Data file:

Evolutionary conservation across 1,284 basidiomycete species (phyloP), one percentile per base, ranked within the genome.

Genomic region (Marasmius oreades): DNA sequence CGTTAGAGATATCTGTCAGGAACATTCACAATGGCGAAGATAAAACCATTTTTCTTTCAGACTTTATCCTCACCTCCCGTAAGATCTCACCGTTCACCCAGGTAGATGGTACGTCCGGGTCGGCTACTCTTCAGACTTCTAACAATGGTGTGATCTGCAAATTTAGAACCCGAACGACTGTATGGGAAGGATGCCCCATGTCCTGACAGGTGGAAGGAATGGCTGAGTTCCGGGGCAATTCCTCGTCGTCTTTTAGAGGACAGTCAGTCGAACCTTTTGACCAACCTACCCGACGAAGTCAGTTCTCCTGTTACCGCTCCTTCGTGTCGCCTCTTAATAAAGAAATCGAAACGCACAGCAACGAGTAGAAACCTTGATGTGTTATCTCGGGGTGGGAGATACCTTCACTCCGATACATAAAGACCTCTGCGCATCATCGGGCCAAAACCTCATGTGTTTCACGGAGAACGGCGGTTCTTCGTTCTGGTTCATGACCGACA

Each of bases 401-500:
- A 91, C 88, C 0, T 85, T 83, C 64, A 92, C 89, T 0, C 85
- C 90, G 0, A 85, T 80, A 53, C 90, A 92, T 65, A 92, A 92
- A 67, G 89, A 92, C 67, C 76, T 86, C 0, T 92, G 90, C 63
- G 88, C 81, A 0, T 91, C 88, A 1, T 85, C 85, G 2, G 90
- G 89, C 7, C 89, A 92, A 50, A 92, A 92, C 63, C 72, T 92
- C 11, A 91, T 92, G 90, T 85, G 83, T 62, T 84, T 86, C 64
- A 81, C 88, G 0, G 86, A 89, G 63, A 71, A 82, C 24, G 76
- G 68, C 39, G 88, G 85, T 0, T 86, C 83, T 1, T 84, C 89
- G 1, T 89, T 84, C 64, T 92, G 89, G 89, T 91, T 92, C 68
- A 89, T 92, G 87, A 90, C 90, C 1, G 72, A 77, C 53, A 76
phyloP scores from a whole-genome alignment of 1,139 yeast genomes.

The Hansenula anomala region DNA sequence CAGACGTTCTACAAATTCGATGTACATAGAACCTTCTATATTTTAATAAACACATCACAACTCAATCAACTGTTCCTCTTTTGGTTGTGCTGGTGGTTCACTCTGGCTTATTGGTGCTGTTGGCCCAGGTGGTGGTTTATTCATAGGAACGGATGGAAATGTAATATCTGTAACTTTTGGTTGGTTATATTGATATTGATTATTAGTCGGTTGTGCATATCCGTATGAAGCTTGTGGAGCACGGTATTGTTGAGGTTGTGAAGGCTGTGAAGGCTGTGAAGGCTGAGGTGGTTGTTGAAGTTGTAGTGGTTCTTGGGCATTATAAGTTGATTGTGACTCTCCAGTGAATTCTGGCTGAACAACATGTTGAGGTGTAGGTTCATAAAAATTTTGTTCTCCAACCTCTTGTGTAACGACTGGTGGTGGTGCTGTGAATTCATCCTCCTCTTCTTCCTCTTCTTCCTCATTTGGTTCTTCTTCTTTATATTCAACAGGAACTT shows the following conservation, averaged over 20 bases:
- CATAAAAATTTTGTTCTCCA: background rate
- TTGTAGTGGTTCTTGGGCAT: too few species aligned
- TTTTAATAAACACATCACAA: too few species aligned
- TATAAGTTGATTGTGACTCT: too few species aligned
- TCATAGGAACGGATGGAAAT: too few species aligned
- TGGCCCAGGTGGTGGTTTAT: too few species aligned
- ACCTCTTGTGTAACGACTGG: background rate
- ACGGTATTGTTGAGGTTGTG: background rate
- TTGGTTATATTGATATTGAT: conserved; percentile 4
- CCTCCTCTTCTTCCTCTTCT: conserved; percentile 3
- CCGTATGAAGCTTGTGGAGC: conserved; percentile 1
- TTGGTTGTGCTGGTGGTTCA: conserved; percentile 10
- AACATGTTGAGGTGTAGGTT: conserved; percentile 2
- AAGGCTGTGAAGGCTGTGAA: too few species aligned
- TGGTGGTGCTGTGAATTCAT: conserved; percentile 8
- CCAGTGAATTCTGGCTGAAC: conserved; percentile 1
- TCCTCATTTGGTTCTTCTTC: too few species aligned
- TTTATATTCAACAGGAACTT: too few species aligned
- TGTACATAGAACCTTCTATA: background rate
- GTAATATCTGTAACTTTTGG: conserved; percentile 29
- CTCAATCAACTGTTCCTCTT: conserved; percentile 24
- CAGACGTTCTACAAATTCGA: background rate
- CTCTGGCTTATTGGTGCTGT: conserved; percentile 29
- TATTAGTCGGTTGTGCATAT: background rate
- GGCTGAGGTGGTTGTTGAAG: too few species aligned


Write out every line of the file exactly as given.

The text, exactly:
Evolutionary conservation across 1,284 basidiomycete species (phyloP), one percentile per base, ranked within the genome.

Genomic region (Marasmius oreades): DNA sequence CGTTAGAGATATCTGTCAGGAACATTCACAATGGCGAAGATAAAACCATTTTTCTTTCAGACTTTATCCTCACCTCCCGTAAGATCTCACCGTTCACCCAGGTAGATGGTACGTCCGGGTCGGCTACTCTTCAGACTTCTAACAATGGTGTGATCTGCAAATTTAGAACCCGAACGACTGTATGGGAAGGATGCCCCATGTCCTGACAGGTGGAAGGAATGGCTGAGTTCCGGGGCAATTCCTCGTCGTCTTTTAGAGGACAGTCAGTCGAACCTTTTGACCAACCTACCCGACGAAGTCAGTTCTCCTGTTACCGCTCCTTCGTGTCGCCTCTTAATAAAGAAATCGAAACGCACAGCAACGAGTAGAAACCTTGATGTGTTATCTCGGGGTGGGAGATACCTTCACTCCGATACATAAAGACCTCTGCGCATCATCGGGCCAAAACCTCATGTGTTTCACGGAGAACGGCGGTTCTTCGTTCTGGTTCATGACCGACA

Each of bases 401-500:
- A 91, C 88, C 0, T 85, T 83, C 64, A 92, C 89, T 0, C 85
- C 90, G 0, A 85, T 80, A 53, C 90, A 92, T 65, A 92, A 92
- A 67, G 89, A 92, C 67, C 76, T 86, C 0, T 92, G 90, C 63
- G 88, C 81, A 0, T 91, C 88, A 1, T 85, C 85, G 2, G 90
- G 89, C 7, C 89, A 92, A 50, A 92, A 92, C 63, C 72, T 92
- C 11, A 91, T 92, G 90, T 85, G 83, T 62, T 84, T 86, C 64
- A 81, C 88, G 0, G 86, A 89, G 63, A 71, A 82, C 24, G 76
- G 68, C 39, G 88, G 85, T 0, T 86, C 83, T 1, T 84, C 89
- G 1, T 89, T 84, C 64, T 92, G 89, G 89, T 91, T 92, C 68
- A 89, T 92, G 87, A 90, C 90, C 1, G 72, A 77, C 53, A 76
phyloP scores from a whole-genome alignment of 1,139 yeast genomes.

The Hansenula anomala region DNA sequence CAGACGTTCTACAAATTCGATGTACATAGAACCTTCTATATTTTAATAAACACATCACAACTCAATCAACTGTTCCTCTTTTGGTTGTGCTGGTGGTTCACTCTGGCTTATTGGTGCTGTTGGCCCAGGTGGTGGTTTATTCATAGGAACGGATGGAAATGTAATATCTGTAACTTTTGGTTGGTTATATTGATATTGATTATTAGTCGGTTGTGCATATCCGTATGAAGCTTGTGGAGCACGGTATTGTTGAGGTTGTGAAGGCTGTGAAGGCTGTGAAGGCTGAGGTGGTTGTTGAAGTTGTAGTGGTTCTTGGGCATTATAAGTTGATTGTGACTCTCCAGTGAATTCTGGCTGAACAACATGTTGAGGTGTAGGTTCATAAAAATTTTGTTCTCCAACCTCTTGTGTAACGACTGGTGGTGGTGCTGTGAATTCATCCTCCTCTTCTTCCTCTTCTTCCTCATTTGGTTCTTCTTCTTTATATTCAACAGGAACTT shows the following conservation, averaged over 20 bases:
- CATAAAAATTTTGTTCTCCA: background rate
- TTGTAGTGGTTCTTGGGCAT: too few species aligned
- TTTTAATAAACACATCACAA: too few species aligned
- TATAAGTTGATTGTGACTCT: too few species aligned
- TCATAGGAACGGATGGAAAT: too few species aligned
- TGGCCCAGGTGGTGGTTTAT: too few species aligned
- ACCTCTTGTGTAACGACTGG: background rate
- ACGGTATTGTTGAGGTTGTG: background rate
- TTGGTTATATTGATATTGAT: conserved; percentile 4
- CCTCCTCTTCTTCCTCTTCT: conserved; percentile 3
- CCGTATGAAGCTTGTGGAGC: conserved; percentile 1
- TTGGTTGTGCTGGTGGTTCA: conserved; percentile 10
- AACATGTTGAGGTGTAGGTT: conserved; percentile 2
- AAGGCTGTGAAGGCTGTGAA: too few species aligned
- TGGTGGTGCTGTGAATTCAT: conserved; percentile 8
- CCAGTGAATTCTGGCTGAAC: conserved; percentile 1
- TCCTCATTTGGTTCTTCTTC: too few species aligned
- TTTATATTCAACAGGAACTT: too few species aligned
- TGTACATAGAACCTTCTATA: background rate
- GTAATATCTGTAACTTTTGG: conserved; percentile 29
- CTCAATCAACTGTTCCTCTT: conserved; percentile 24
- CAGACGTTCTACAAATTCGA: background rate
- CTCTGGCTTATTGGTGCTGT: conserved; percentile 29
- TATTAGTCGGTTGTGCATAT: background rate
- GGCTGAGGTGGTTGTTGAAG: too few species aligned